Triclosan, a common antimicrobial in toothpaste and other products, linked to inflammation and cancer in the gut

woman-brushing-teeth-150641485679F

Triclosan, a common antimicrobial in toothpaste and other products, linked to inflammation and cancer in the gut – CWEB.com

File 20180529 80637 rbu0il.jpg?ixlib=rb 1.1
An ingredient in toothpaste and other personal care products may be harming the microbes in our gut and leaving us vulnerable to disease.
Ilya Andriyanov/shutterstock.com

Haixia Yang, University of Massachusetts Amherst

The antimicrobial chemical triclosan is in thousands of products that we use daily: hand soaps, toothpastes, body wash, kitchenware and even some toys. Work in our lab suggests that this compound may have widespread health risks, including aggravating inflammation in the gut and promoting the development colon cancer by altering the gut microbiota, the community of microbes found in our intestines.

Our results, as far as we know, are the first to demonstrate that triclosan can promote the colonic inflammation and associated colon cancer in mice. This study suggests that health authorities must reassess regulation of triclosan for its effect on human health. That’s key because it is impossible to avoid contact with this chemical.

Triclosan is one of the most widely used antimicrobials and is incorporated in more than 2,000 consumer products. Millions of pounds of the chemical are used in the U.S. each year. The National Health and Nutrition Examination Survey showed that triclosan was detected in about 75 percent of the urine samples of individuals tested in the United States and that it is among the top 10 pollutants found in U.S. rivers.

Lead author Haixia Yang reports results in mice suggesting that the antimicrobial ingredient triclosan could damage and inflame the gut in mice.
UMass Amherst, CC BY-ND

Our lab at the University of Massachusetts Amherst collaborated with scientists from 13 universities to explore the effects of triclosan on inflammation in the colon. We first tested triclosan in normal, healthy mice and found that the chemical caused low-grade inflammation. In our next round of experiments we induced gut inflammation in mice using chemicals and then fed them food containing a low dose of triclosan for three weeks. We also did the same thing with mice that were genetically engineered to spontaneously develop inflammatory bowel disease, which affects some 3 million Americans, and with mice in which we chemically induced colon cancer.

After feeding the mice triclosan at concentrations reported in human blood plasma, the colon inflammation in the mice worsened. The chemical also accelerated the development of colitis – inflammation that leads to rectal bleeding, diarrhea, abdominal pain, abdominal spasms in humans – and the growth of tumors. In one group of mice, it reduced lifespan.

We also wanted to figure how exactly triclosan was causing harm. Because it is a bacteria-killing compound, we thought that it might be disrupting the community of microbes in our guts, which is vital for maintaining good health. The mice that suffered inflammation from triclosan exposure had a lower species diversity of microbes in the gut and lower populations of the so-called “good” bacteria, Bifidobacterium.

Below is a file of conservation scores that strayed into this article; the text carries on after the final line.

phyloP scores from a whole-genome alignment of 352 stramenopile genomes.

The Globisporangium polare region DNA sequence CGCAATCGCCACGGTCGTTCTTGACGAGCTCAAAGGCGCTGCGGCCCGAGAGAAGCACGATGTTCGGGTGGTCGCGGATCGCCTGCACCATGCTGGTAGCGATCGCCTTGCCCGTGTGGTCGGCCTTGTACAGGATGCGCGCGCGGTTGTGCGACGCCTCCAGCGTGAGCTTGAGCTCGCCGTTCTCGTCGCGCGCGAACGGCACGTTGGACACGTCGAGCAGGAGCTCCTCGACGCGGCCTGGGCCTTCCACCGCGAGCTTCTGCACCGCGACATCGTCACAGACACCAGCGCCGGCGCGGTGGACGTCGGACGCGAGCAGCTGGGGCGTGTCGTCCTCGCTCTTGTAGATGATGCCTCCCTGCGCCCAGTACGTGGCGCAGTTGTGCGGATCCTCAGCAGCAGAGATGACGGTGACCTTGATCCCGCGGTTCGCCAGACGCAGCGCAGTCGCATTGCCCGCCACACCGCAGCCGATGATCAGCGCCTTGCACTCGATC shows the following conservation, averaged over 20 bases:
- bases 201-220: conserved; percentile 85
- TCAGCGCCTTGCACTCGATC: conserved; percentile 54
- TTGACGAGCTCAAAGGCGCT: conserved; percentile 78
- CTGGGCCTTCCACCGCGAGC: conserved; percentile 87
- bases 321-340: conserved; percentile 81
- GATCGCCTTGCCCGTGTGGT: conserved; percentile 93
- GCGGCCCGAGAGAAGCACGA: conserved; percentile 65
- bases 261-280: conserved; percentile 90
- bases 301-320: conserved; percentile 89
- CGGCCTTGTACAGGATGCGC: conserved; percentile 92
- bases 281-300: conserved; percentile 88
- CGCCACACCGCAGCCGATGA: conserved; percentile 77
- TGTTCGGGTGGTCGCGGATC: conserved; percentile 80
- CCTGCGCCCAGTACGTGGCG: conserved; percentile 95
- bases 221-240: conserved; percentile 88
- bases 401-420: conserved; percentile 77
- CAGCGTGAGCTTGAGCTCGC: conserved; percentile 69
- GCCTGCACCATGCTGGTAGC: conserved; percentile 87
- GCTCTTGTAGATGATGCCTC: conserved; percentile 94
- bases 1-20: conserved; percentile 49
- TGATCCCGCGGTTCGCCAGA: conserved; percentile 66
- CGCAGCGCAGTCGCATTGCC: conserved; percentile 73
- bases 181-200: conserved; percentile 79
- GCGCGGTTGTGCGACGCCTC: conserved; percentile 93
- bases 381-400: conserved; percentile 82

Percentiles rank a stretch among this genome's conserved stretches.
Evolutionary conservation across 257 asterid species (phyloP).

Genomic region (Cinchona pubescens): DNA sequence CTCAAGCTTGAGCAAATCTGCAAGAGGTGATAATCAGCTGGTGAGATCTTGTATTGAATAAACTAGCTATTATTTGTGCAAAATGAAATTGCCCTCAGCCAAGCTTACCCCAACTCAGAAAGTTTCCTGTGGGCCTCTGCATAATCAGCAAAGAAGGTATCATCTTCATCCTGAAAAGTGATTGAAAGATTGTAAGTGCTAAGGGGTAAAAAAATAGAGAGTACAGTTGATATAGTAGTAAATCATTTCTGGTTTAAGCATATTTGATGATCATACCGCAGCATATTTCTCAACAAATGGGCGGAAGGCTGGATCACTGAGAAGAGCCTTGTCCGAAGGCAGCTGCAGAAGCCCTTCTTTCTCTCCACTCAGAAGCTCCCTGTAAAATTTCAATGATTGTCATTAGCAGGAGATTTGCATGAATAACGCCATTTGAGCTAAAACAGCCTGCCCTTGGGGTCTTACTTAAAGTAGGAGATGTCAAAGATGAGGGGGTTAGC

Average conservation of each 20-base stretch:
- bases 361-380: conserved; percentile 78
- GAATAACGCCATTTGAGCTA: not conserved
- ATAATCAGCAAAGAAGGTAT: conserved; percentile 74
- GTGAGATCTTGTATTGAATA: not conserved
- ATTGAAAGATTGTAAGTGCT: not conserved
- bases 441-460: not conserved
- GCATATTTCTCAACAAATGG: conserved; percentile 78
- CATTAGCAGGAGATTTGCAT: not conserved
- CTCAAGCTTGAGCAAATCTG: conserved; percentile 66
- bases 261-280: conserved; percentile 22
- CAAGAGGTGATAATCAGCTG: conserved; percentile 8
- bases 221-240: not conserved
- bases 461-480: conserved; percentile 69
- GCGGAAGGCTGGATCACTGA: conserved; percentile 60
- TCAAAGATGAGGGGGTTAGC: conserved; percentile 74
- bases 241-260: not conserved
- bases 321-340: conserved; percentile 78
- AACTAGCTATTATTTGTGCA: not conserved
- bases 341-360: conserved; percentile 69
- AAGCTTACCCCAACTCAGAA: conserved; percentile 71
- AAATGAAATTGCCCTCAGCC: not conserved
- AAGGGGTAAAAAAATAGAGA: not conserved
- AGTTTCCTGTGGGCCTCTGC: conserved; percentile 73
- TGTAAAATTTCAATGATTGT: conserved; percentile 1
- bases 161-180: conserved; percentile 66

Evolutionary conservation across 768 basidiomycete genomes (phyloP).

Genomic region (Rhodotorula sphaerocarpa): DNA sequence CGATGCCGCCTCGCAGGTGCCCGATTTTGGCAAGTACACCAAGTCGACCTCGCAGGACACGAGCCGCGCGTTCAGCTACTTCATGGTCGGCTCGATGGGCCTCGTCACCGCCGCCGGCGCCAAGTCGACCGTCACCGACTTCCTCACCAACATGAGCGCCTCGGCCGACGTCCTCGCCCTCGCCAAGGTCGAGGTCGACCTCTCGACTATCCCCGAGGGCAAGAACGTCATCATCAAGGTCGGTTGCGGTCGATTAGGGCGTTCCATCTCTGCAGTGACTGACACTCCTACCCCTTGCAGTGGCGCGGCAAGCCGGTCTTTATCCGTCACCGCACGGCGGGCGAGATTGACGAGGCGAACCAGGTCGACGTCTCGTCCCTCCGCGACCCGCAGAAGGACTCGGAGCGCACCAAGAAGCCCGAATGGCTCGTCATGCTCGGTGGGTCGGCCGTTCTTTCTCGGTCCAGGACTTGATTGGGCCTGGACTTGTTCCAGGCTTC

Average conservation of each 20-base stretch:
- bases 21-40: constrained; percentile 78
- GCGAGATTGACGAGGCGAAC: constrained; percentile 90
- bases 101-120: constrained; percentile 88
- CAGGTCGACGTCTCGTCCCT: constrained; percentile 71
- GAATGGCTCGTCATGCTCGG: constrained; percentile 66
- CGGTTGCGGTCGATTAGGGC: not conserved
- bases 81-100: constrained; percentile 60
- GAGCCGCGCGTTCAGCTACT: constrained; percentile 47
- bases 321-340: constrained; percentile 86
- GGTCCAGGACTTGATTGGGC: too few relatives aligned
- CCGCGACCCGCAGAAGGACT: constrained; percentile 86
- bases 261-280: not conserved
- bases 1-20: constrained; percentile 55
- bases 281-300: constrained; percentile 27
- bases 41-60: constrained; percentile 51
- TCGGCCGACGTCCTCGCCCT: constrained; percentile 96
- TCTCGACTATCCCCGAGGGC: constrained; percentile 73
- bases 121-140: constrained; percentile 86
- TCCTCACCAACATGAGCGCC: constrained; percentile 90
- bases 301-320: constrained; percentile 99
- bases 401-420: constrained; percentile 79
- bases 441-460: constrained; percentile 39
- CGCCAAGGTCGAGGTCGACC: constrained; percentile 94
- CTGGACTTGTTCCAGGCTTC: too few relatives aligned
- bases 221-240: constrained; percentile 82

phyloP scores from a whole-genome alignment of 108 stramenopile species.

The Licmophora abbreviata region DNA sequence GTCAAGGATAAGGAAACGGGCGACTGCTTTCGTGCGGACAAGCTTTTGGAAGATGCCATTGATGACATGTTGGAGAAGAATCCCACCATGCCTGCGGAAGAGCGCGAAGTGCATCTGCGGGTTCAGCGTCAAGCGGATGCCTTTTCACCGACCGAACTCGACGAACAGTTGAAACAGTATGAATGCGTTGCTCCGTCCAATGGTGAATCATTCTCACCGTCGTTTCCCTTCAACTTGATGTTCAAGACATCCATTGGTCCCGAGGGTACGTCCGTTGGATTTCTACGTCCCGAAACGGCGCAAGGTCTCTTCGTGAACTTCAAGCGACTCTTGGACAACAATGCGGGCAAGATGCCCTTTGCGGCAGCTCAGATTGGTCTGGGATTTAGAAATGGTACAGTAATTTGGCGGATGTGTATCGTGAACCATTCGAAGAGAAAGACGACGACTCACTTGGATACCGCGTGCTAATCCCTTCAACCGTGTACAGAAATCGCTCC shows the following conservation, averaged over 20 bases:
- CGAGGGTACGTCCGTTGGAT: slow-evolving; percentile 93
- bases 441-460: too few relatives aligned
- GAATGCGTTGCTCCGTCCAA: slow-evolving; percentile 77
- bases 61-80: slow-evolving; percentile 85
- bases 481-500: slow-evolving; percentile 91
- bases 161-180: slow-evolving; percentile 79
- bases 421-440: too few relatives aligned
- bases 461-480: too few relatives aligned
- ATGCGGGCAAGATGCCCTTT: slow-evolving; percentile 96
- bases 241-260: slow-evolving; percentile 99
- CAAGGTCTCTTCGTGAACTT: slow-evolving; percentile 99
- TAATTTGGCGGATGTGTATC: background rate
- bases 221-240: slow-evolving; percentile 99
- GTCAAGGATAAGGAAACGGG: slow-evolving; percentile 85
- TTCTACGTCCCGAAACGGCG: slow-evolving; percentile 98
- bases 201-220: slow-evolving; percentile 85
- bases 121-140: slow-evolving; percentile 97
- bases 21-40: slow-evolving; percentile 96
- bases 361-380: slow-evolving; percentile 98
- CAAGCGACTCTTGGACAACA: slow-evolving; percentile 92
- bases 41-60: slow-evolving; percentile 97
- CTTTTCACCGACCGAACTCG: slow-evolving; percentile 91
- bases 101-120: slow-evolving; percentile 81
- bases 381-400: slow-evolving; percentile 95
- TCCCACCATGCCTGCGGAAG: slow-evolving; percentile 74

Our team and researchers from the University of Wisconsin-Madison used germ-free mice – which have absolutely no bacteria in their gut – and found that feeding triclosan to these animals had no effect. This finding suggests that the harmful effects of triclosan are due to changes in the microbiome. In addition, we found a protein called the Toll-like receptor 4, an important mediator of communication between the microbes and the host’s immune system, is critical for the harmful effect of triclosan. Mice that lacked this protein seemed immune to the biological effects of triclosan.

The ConversationLittle is known about the impact of this chemical on human health or other species. Our study indicates there is an urgent need to further evaluate the impact of triclosan exposure and update the potential regulatory polices.

Haixia Yang, Postdoctoral researcher, Department of Food Science, University of Massachusetts Amherst

This article was originally published on The Conversation.


Follow us on Google news for more updates and News










PLEASE READ THE IMPORTANT DISCLOSURES BELOW.

This content is being provided to you for informational purposes only. The content has been prepared by third parties not affiliated with CWEB Inc, a business. This content and any information contained therein, does not constitute a recommendation by CWEB to buy, sell or hold any security, financial product or instrument referenced in the content. This information neither is, nor should be construed as an offer, or a solicitation of an offer, to buy or sell securities by CWEB Inc. CWEB Inc. does not offer or provide any opinion regarding the nature, potential, value, suitability or profitability of any particular investment or investment strategy, and you shall be fully responsible for any investment decisions you make, and such decisions will be based solely on your evaluation of your financial circumstances, investment objectives, risk tolerance, and liquidity needs.

Unless stated otherwise, the web content provided by the CWEB family of companies is for educational purposes only. The information and tools provided neither are, nor should be construed, as an offer, or a solicitation of an offer, to buy or sell securities by CWEB Inc. or its affiliates. Unless stated otherwise, no information presented constitutes a recommendation by CWEB Inc. or its affiliates to buy, sell or hold any security, financial product or instrument discussed therein or to engage in any specific investment strategy.

Full Disclaimer


>